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During the visit, the TLLLF team met patients and their families to gain insights into the program’s effectiveness and impact. Basavaraja, a beneficiary of the program, spoke about the issues he faced because of his illness. He shared how people used to call him mad and would threaten to beat him up. Other patients expressed their difficulty in getting access to medical aid for which they had to travel to the next biggest city, Shivmoga which is about 2 hours away from Davangere. A marked difference from when TLLLF joined the project two years ago was the level of openness and awareness present amongst the villagers. Individuals and families were more expressive about their issues and challenges leading to a more evolved and helpful conversation.

The process of de-stigmatizing mental illnesses in a community and providing treatment to those who are suffering requires a strong nexus of partners to make progress in a holistic manner. Initially, getting different stakeholders together was difficult because of the lack of awareness and resources in the field of mental healthcare. But the project found its footing once it established a network of support from NIMHANS doctors who treated the patients at health camps, Primary Healthcare Centre doctors and the ASHA workers. On their visit, the TLLLF team along with APD and the project partners discussed the impact that was made by the program. Were beneficiaries able to access the free psychiatric drugs? Did the program help in reducing the distance patients had to travel to get treatment? During these discussions, the TLLLF team observed that even amongst the partners, there was an increased sense of support and responsiveness towards mental health aid.

The next leg of the visit took the TLLLF team to the village of Bilichodu where they met a support group that included 15 patients and caregivers. Ujjala Padukone, Deepika Padukone’s mother, being a caregiver herself, was also present in the discussion to share her experiences with the group and encouraged others to share their stories and concerns about their family members. While the discussion revolved around the importance of opening up and seeking help, the team brought about a forward-looking attitude within the group by discussing future possibilities in employment and livelihood options available for the patients.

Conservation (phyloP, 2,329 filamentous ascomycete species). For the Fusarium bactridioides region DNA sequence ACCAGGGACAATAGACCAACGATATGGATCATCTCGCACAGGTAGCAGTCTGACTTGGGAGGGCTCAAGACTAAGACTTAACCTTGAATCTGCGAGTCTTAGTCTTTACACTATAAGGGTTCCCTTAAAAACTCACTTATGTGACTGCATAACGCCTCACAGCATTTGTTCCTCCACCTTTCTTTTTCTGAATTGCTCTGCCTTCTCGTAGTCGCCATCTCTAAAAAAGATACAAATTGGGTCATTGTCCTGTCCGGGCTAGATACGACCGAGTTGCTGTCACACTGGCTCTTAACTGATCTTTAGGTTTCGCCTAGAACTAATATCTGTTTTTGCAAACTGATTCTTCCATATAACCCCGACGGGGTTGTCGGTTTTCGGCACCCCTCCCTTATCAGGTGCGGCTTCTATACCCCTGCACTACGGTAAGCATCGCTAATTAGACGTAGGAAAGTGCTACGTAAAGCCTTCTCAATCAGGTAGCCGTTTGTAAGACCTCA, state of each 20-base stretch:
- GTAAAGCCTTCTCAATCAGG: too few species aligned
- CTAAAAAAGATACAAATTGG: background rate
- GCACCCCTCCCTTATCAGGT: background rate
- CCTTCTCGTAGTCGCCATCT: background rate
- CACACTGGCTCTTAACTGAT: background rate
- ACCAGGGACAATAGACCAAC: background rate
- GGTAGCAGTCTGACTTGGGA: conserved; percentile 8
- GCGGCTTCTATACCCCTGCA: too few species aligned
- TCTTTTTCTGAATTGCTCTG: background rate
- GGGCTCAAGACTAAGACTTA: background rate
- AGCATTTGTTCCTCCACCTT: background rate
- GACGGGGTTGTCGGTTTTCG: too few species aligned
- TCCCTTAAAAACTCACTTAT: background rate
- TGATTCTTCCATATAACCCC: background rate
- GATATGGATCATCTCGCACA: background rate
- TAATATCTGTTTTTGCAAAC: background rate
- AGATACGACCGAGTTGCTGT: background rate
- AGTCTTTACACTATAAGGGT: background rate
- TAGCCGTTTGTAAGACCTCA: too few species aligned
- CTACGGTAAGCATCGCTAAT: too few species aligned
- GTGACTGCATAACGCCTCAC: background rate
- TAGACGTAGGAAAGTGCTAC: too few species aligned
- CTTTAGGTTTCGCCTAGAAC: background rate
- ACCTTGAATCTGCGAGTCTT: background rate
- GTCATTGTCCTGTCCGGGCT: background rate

As the TLLLF team honoured World Mental Health day, 2017 by visiting families, engaging with support groups and reviewing the successes and the challenges in rural mental healthcare, they noticed how the conversation, that was once difficult to start, now had characteristics of support, openness and a positive outlook towards the future. To continue this momentum, the organisation charted out the next steps that will further enrich the dialogue surrounding mental health, in both urban and rural areas. The steps include increasing research on mental health, enhancing the role of social media to drive awareness and decrease stigma and expanding their current programs. To know more, see here.

This article was produced by the Scroll marketing team on behalf of The Live Love Laugh Foundation and not by the Scroll editorial team.